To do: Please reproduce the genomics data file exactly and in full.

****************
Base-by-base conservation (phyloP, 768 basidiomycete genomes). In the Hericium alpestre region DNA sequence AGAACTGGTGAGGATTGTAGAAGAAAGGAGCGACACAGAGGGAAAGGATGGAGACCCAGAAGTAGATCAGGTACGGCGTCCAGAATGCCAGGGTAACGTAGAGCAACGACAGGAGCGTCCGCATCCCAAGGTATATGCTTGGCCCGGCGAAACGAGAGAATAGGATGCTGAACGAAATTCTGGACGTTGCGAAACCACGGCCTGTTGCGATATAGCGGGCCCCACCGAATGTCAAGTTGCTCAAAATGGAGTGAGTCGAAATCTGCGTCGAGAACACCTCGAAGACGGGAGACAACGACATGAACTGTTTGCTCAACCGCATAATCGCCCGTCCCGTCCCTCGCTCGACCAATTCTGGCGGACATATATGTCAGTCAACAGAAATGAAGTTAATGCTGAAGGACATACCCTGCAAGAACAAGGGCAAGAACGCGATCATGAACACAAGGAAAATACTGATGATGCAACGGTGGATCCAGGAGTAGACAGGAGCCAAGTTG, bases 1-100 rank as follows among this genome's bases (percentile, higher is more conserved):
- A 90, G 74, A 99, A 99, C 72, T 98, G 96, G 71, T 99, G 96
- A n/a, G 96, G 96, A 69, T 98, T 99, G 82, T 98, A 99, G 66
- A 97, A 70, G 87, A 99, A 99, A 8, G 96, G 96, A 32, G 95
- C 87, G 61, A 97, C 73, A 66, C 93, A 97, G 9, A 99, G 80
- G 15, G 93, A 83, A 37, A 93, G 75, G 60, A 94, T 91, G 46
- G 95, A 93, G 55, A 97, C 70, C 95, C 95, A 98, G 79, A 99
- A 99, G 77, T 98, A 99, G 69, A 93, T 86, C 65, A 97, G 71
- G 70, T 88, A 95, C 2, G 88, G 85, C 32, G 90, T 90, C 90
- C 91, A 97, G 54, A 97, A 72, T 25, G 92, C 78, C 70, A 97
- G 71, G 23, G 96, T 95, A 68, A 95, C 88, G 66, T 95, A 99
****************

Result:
Base-by-base conservation (phyloP, 768 basidiomycete genomes). In the Hericium alpestre region DNA sequence AGAACTGGTGAGGATTGTAGAAGAAAGGAGCGACACAGAGGGAAAGGATGGAGACCCAGAAGTAGATCAGGTACGGCGTCCAGAATGCCAGGGTAACGTAGAGCAACGACAGGAGCGTCCGCATCCCAAGGTATATGCTTGGCCCGGCGAAACGAGAGAATAGGATGCTGAACGAAATTCTGGACGTTGCGAAACCACGGCCTGTTGCGATATAGCGGGCCCCACCGAATGTCAAGTTGCTCAAAATGGAGTGAGTCGAAATCTGCGTCGAGAACACCTCGAAGACGGGAGACAACGACATGAACTGTTTGCTCAACCGCATAATCGCCCGTCCCGTCCCTCGCTCGACCAATTCTGGCGGACATATATGTCAGTCAACAGAAATGAAGTTAATGCTGAAGGACATACCCTGCAAGAACAAGGGCAAGAACGCGATCATGAACACAAGGAAAATACTGATGATGCAACGGTGGATCCAGGAGTAGACAGGAGCCAAGTTG, bases 1-100 rank as follows among this genome's bases (percentile, higher is more conserved):
- A 90, G 74, A 99, A 99, C 72, T 98, G 96, G 71, T 99, G 96
- A n/a, G 96, G 96, A 69, T 98, T 99, G 82, T 98, A 99, G 66
- A 97, A 70, G 87, A 99, A 99, A 8, G 96, G 96, A 32, G 95
- C 87, G 61, A 97, C 73, A 66, C 93, A 97, G 9, A 99, G 80
- G 15, G 93, A 83, A 37, A 93, G 75, G 60, A 94, T 91, G 46
- G 95, A 93, G 55, A 97, C 70, C 95, C 95, A 98, G 79, A 99
- A 99, G 77, T 98, A 99, G 69, A 93, T 86, C 65, A 97, G 71
- G 70, T 88, A 95, C 2, G 88, G 85, C 32, G 90, T 90, C 90
- C 91, A 97, G 54, A 97, A 72, T 25, G 92, C 78, C 70, A 97
- G 71, G 23, G 96, T 95, A 68, A 95, C 88, G 66, T 95, A 99